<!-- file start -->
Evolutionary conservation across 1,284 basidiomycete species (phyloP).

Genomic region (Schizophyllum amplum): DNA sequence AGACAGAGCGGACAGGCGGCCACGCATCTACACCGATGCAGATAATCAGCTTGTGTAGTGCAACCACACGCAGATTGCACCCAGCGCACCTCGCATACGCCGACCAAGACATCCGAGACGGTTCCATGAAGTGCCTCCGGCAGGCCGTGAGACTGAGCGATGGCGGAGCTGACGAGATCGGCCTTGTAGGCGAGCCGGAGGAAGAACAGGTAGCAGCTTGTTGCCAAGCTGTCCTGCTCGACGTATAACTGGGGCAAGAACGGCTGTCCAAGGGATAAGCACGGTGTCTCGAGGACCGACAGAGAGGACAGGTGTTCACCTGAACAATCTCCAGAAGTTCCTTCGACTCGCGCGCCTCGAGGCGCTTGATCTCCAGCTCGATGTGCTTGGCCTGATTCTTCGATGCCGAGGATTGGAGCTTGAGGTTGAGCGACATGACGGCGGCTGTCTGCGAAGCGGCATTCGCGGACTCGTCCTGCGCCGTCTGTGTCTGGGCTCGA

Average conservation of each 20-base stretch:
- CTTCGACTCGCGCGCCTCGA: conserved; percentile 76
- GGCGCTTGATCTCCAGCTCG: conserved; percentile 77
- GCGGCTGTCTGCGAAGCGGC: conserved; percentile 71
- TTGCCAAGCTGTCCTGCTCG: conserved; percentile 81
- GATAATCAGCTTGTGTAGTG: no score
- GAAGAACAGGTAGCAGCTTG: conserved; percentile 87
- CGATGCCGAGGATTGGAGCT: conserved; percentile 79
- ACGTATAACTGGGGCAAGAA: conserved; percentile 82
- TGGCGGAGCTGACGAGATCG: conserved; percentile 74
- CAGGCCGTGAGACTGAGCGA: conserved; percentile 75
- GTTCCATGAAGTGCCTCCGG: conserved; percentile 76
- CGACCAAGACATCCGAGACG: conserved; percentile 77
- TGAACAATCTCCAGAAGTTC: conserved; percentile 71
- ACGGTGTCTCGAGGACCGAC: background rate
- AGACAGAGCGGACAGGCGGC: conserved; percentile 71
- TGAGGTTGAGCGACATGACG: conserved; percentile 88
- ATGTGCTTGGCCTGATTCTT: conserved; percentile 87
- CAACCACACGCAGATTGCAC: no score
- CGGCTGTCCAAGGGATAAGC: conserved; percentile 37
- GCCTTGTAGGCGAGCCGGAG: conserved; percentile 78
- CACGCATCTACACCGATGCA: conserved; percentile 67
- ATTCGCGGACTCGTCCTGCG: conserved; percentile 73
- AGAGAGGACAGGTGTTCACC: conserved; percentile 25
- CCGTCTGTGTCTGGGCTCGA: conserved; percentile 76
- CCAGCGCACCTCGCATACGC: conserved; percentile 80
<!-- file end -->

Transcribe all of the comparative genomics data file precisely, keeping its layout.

Evolutionary conservation across 1,284 basidiomycete species (phyloP).

Genomic region (Schizophyllum amplum): DNA sequence AGACAGAGCGGACAGGCGGCCACGCATCTACACCGATGCAGATAATCAGCTTGTGTAGTGCAACCACACGCAGATTGCACCCAGCGCACCTCGCATACGCCGACCAAGACATCCGAGACGGTTCCATGAAGTGCCTCCGGCAGGCCGTGAGACTGAGCGATGGCGGAGCTGACGAGATCGGCCTTGTAGGCGAGCCGGAGGAAGAACAGGTAGCAGCTTGTTGCCAAGCTGTCCTGCTCGACGTATAACTGGGGCAAGAACGGCTGTCCAAGGGATAAGCACGGTGTCTCGAGGACCGACAGAGAGGACAGGTGTTCACCTGAACAATCTCCAGAAGTTCCTTCGACTCGCGCGCCTCGAGGCGCTTGATCTCCAGCTCGATGTGCTTGGCCTGATTCTTCGATGCCGAGGATTGGAGCTTGAGGTTGAGCGACATGACGGCGGCTGTCTGCGAAGCGGCATTCGCGGACTCGTCCTGCGCCGTCTGTGTCTGGGCTCGA

Average conservation of each 20-base stretch:
- CTTCGACTCGCGCGCCTCGA: conserved; percentile 76
- GGCGCTTGATCTCCAGCTCG: conserved; percentile 77
- GCGGCTGTCTGCGAAGCGGC: conserved; percentile 71
- TTGCCAAGCTGTCCTGCTCG: conserved; percentile 81
- GATAATCAGCTTGTGTAGTG: no score
- GAAGAACAGGTAGCAGCTTG: conserved; percentile 87
- CGATGCCGAGGATTGGAGCT: conserved; percentile 79
- ACGTATAACTGGGGCAAGAA: conserved; percentile 82
- TGGCGGAGCTGACGAGATCG: conserved; percentile 74
- CAGGCCGTGAGACTGAGCGA: conserved; percentile 75
- GTTCCATGAAGTGCCTCCGG: conserved; percentile 76
- CGACCAAGACATCCGAGACG: conserved; percentile 77
- TGAACAATCTCCAGAAGTTC: conserved; percentile 71
- ACGGTGTCTCGAGGACCGAC: background rate
- AGACAGAGCGGACAGGCGGC: conserved; percentile 71
- TGAGGTTGAGCGACATGACG: conserved; percentile 88
- ATGTGCTTGGCCTGATTCTT: conserved; percentile 87
- CAACCACACGCAGATTGCAC: no score
- CGGCTGTCCAAGGGATAAGC: conserved; percentile 37
- GCCTTGTAGGCGAGCCGGAG: conserved; percentile 78
- CACGCATCTACACCGATGCA: conserved; percentile 67
- ATTCGCGGACTCGTCCTGCG: conserved; percentile 73
- AGAGAGGACAGGTGTTCACC: conserved; percentile 25
- CCGTCTGTGTCTGGGCTCGA: conserved; percentile 76
- CCAGCGCACCTCGCATACGC: conserved; percentile 80